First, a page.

Edited by: JV Staff
Mateusz Morawiecki reportedly considering cancelling participation in conference in Israel following Netanyahu remarks about Holocaust law
Polish Prime Minister Mateusz Morawiecki is “seriously considering” cancelling his participation in the Visegrad conference, which is scheduled to be held in Israel next week, in the wake of Prime Minister Binyamin Netanyahu’s comments on the Polish Holocaust law, Kan 11 News reported on Thursday evening.
The Visegrad group is made up of Poland, the Czech Republic, Hungary and Slovakia. Next week’s meeting would be the first time the group convenes in Israel.
Earlier, Netanyahu publicly flouted the Holocaust law during a state visit to Warsaw.
“Poles collaborated with the Nazis,” said Netanyahu in Warsaw Thursday. “See, I’m saying it. It is a fact. And I don’t know a single person who was ever sued because of it.”
Netanyahu added that the issue of Poland’s Holocaust censorship law was raised during his meeting with Morawiecki.
In response, Morawiecki’s office released a statement calling Netanyahu’s comments “surprising”.
Morawiecki also tweeted Thursday evening, writing that there was “no Polish regime” during the Nazi occupation, emphasizing that both Jews and Poles suffered under German rule.
The Holocaust law, originally approved in January of 2018m made the use of the term “Polish death camp” punishable by up to three years in prison.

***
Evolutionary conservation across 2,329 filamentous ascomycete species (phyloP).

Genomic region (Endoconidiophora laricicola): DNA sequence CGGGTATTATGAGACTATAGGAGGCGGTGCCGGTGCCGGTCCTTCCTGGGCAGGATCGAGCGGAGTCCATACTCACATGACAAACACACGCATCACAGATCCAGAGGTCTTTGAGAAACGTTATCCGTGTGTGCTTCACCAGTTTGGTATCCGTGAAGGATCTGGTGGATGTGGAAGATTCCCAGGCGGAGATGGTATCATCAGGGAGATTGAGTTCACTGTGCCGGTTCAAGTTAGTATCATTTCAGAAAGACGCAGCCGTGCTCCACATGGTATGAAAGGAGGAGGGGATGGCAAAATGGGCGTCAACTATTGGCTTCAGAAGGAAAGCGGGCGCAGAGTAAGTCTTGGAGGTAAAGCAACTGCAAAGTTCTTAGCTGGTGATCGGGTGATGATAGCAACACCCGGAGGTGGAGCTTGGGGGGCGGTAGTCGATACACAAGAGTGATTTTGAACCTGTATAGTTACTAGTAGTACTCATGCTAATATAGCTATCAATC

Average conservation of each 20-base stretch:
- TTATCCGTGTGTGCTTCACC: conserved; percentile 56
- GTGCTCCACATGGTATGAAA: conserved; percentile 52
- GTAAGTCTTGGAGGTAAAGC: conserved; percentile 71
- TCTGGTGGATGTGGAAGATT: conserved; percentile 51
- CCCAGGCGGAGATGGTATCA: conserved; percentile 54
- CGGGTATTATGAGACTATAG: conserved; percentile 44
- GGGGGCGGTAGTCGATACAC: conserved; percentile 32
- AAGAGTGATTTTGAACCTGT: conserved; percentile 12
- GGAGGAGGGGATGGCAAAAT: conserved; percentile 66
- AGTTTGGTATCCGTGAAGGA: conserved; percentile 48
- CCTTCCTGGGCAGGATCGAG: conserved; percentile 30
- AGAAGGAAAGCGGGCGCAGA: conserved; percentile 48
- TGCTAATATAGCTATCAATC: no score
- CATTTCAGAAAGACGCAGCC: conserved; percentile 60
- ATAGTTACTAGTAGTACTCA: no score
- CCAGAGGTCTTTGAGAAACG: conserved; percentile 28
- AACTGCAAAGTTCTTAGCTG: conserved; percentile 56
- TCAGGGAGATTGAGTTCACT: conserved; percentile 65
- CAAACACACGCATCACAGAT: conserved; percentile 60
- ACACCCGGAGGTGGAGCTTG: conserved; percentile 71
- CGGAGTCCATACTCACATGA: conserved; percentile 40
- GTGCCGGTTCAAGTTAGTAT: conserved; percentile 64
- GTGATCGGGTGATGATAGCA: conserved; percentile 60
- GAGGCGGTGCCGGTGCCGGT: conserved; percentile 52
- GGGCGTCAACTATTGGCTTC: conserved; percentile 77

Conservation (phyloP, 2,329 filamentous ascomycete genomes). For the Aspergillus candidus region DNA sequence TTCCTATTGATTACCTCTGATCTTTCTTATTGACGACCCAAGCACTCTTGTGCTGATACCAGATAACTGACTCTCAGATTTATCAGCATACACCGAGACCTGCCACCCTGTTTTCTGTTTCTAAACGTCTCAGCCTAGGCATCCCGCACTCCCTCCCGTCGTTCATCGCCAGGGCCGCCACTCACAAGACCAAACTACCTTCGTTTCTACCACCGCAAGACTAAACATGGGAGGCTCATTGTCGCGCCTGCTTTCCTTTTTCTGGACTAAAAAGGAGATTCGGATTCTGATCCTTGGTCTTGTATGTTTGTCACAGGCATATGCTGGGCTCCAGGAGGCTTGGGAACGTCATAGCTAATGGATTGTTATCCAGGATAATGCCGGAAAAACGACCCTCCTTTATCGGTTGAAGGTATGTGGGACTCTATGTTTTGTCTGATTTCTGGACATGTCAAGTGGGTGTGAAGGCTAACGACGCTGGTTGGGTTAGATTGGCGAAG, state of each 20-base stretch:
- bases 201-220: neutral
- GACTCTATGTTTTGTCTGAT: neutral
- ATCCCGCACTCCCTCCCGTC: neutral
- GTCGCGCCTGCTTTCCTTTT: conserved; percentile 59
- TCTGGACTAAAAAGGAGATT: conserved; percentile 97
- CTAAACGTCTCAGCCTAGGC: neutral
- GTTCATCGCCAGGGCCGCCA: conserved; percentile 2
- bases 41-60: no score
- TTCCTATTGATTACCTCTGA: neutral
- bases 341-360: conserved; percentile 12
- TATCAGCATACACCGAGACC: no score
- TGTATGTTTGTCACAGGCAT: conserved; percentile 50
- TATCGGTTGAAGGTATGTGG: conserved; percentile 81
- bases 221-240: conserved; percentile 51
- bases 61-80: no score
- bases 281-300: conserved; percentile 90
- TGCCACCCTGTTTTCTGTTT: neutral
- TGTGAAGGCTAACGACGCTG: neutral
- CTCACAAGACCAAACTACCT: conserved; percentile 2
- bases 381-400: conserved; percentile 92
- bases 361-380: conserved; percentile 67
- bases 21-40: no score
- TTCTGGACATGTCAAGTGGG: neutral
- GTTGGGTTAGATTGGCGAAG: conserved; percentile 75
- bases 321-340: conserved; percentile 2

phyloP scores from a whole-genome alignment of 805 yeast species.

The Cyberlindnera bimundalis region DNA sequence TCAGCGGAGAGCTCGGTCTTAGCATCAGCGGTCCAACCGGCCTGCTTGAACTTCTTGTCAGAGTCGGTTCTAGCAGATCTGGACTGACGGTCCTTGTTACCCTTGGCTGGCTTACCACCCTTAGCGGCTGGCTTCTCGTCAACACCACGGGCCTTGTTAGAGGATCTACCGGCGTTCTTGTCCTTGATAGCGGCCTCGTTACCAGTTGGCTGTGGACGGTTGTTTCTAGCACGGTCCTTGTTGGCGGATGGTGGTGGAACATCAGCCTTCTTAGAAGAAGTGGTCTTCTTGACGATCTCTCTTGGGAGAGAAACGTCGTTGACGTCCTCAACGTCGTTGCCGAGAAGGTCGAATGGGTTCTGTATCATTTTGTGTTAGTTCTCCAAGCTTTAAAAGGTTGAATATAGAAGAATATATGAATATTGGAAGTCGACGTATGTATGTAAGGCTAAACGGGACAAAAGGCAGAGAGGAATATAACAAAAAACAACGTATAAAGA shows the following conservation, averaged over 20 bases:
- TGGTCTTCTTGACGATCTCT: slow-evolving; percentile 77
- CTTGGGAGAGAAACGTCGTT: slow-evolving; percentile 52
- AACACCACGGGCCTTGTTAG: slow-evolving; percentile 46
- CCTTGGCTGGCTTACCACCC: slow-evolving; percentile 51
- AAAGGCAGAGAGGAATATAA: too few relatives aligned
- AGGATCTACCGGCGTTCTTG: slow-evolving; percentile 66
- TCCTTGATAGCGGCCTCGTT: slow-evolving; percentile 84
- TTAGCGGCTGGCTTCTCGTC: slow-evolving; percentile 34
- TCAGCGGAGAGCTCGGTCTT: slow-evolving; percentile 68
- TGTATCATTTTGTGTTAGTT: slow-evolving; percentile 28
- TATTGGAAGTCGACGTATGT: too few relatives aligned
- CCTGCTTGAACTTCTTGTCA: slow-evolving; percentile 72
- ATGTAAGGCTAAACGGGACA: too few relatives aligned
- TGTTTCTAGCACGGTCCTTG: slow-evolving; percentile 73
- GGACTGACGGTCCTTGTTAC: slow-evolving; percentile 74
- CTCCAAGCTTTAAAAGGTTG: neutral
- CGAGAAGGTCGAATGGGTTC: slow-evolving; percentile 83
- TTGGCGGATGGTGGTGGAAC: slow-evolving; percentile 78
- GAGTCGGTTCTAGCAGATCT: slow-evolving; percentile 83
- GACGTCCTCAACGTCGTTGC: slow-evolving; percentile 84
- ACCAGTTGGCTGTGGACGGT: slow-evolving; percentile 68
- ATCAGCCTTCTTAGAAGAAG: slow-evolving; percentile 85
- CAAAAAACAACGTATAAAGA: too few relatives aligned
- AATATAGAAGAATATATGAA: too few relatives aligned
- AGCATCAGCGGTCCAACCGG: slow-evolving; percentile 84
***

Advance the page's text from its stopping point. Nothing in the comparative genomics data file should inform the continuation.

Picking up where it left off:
The legislation prompted sharp protests from Israel, as well as criticism by the United States, among other countries.
Poland subsequently changed the legislation to remove fines and jail terms of up to three years for anyone found guilty of ascribing Nazi crimes to the Polish nation or state.
According to a JTA report, Secretary of State Mike Pompeo raised the issue of Holocaust-era property restitution during his first official visit to Poland.
Poland is the only country in the European Union that has not passed comprehensive national legislation to return, or provide compensation for, private property confiscated by the Nazis or nationalized by the communist regime.
At a joint appearance Wednesday in Warsaw with the Polish minister of foreign affairs, Pompeo praised the U.S.-Poland relationship and the “indomitable Polish spirit.”
He also saluted Polish Jewish partisan Frank Blaichman, who immigrated to the United States after World War II and became a prosperous real estate developer in New York. Blaichman, who died in late December at 96, was “a testament to the resilience of the Polish people, Pompeo said.
As part of his remarks, Pompeo called on the Polish government to resolve outstanding restitution issues.
“We also appreciate the importance of resolving outstanding issues of the past, and I urge my Polish colleagues to move forward with comprehensive private property restitution legislation for those who lost property during the Holocaust era,” he said.
Gideon Taylor, chair of operations for the World Jewish Restitution Organization, said he welcomed Pompeo’s “expression of his commitment to securing justice for Holocaust survivors and their families. This is a powerful affirmation of the importance of this issue to the United States.” (INN & JTA)
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